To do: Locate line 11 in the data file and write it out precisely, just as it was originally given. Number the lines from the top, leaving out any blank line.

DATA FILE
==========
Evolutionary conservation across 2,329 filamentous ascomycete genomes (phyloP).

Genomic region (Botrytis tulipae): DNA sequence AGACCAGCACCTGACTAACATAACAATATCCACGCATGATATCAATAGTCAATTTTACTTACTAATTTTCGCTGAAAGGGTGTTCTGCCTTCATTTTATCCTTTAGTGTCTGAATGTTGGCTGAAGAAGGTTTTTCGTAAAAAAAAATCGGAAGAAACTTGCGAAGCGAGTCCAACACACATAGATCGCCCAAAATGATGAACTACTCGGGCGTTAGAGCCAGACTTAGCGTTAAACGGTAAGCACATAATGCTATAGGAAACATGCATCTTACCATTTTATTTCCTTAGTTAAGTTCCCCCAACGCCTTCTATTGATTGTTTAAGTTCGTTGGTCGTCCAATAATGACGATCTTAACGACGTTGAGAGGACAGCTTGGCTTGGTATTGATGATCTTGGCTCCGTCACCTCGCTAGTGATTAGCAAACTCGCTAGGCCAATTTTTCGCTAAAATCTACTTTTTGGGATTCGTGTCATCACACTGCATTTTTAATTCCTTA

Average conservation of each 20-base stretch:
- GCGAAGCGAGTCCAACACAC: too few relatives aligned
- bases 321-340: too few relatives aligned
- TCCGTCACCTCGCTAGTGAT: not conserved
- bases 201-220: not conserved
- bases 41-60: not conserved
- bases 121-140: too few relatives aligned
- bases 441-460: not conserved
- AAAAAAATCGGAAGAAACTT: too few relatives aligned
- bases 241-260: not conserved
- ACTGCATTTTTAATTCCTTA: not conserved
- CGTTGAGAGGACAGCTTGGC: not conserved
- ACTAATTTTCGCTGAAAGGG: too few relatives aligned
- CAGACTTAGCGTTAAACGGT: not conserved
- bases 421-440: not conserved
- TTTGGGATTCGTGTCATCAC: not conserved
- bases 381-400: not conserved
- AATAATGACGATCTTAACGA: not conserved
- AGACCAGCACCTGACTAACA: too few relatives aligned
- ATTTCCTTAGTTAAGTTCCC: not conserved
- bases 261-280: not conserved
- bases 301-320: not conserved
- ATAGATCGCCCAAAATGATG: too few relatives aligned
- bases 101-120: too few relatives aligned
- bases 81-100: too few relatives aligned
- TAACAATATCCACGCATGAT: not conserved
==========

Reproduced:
- AAAAAAATCGGAAGAAACTT: too few relatives aligned